“Any ‘allyship’ rooted in performance is not effective. If the action you are taking has any component of making you feel like you did something versus knowing something was done, then you know you aren’t productive.” —Leslie Mac, activist and community organizer
In recent days, we’ve seen brand after brand put out messages calling for racial equality and condemning hate. It’s the least they can do: It would be tone deaf to go about business as usual while throughout the country, protestors march, cities burn and black communities mourn those who lost their lives to police brutality and racism, like George Floyd, Ahmaud Arbery and Breonna Taylor.
But it is also worth asking exactly how many of these messages are more performative than truly meaningful. Do companies’ words match their actions? Are they contributing to social justice movements, advocating for changes to public policy, encouraging difficult yet important conversations, and ensuring diversity at the highest levels? If not, they may have a hard time coming up with answers when critics pose comments like, “Thank you for your Black Lives Matter graphic. May I please see a picture of your executive leadership team and company board?” (That is actually a now-viral tweet by writer Brandi Jeter Riley.)
Public backlash during a sensitive time might actually be the least of a company’s worries. In fact, what may matter even more are the perceptions and well-being of employees. It goes without saying that without them, there is no company.
So how do brands pursue real action over performative allyship? Here are a few areas to concentrate on:
Show compassion to those struggling
Imagine witnessing someone being killed … and then trying to go about your day as if nothing had happened. That’s exactly what countless black employees are being expected to do after watching the video of a Minneapolis police officer press his knee on the neck of George Floyd until he died. Black employees, already traumatized by recent racist killings and systemic discrimination, are suffering the most … and they need leaders and colleagues to give them time and space to grieve, including providing more-flexible deadlines on work assignments and time off when necessary. The simple act of checking in just to see how they’re doing helps, too. “Your black employees are exhausted. Your black employees are scared,” wrote Shenequa Golding in a widely-circulated Medium post. “So if you can, please, be mindful. Your black employees are dealing with a lot.”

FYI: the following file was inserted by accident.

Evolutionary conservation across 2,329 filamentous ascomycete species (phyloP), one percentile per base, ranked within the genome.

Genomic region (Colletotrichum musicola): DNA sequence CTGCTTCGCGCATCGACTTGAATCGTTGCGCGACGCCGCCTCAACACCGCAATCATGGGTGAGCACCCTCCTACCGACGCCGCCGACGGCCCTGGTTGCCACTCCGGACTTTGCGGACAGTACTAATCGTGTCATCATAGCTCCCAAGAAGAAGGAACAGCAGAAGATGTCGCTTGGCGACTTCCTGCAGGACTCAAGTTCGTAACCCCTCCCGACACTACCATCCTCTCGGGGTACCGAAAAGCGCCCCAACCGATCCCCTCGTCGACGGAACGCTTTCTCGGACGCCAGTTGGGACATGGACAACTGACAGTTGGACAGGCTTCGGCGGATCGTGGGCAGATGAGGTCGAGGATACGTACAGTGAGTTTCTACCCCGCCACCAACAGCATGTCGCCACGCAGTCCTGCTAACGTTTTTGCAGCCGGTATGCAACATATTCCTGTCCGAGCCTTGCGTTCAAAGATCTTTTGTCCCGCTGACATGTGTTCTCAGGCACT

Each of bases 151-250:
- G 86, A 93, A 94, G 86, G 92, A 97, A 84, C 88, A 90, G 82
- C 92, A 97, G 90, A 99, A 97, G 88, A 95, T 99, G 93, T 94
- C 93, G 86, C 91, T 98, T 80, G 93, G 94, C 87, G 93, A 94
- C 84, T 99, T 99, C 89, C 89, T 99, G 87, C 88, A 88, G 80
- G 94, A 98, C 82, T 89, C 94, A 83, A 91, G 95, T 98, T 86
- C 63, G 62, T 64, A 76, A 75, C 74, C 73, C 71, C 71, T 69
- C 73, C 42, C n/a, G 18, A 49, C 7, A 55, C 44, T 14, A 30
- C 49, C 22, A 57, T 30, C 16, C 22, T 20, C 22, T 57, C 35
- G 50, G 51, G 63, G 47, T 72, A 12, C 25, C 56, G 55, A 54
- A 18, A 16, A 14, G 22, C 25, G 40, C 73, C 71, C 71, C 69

Facilitate education and important dialogue
Does your workforce know what unconscious bias is? What about microaggression? Cultural appropriation? It’s well past time to go beyond dreamy talk of harmony and equality and empower your employees to dissect the roots of their biases and how they might be behaving in ways that are offensive to their colleagues without knowing it. That can happen both through organized programs and casual, if sometimes uncomfortable, conversations. And the labor behind such efforts, of course, can’t rest solely on black employees and other people of color at a company. Pigeonholing them as the default educators, failing to provide support — that’s just another form of bias.
Bring diversity to the top
As you go further up the typical corporate hierarchy, the number of people of color tends to decline substantially. There are just four black Fortune 500 CEOs, and people of color have recently made up fewer than one in five new directors at Fortune 500 companies. All-white management teams and boards, for all their good intentions, are lacking vital perspectives from people of color. Conscious, ongoing initiatives to position people of color in executive posts, both through internal development and external recruiting, are key.
In the 1980s, corporate pressure through disinvestment was critical to ending apartheid in South Africa. In recent years, embracing commitments to combat climate change and preserve the environment (to the dismay of climate deniers) have become nearly ubiquitous among major brands. When it comes to corporate advocacy, tackling global social justice and systemic discrimination should be next. Even as they work to cultivate racial equality and cultural understanding within their ranks, companies shouldn’t be shy about charging ahead to bring those same values to society at large. That may include donating to social justice groups and philanthropic organizations, lobbying Congress, encouraging and celebrating employees who participate in peaceful activist movements and, as in the case of South African apartheid, strategically applying economic pressure. There may be missteps along the way. But brands must be willing to take risks, learn from their mistakes and forge ahead to make a difference. Being a real ally takes work, not just words.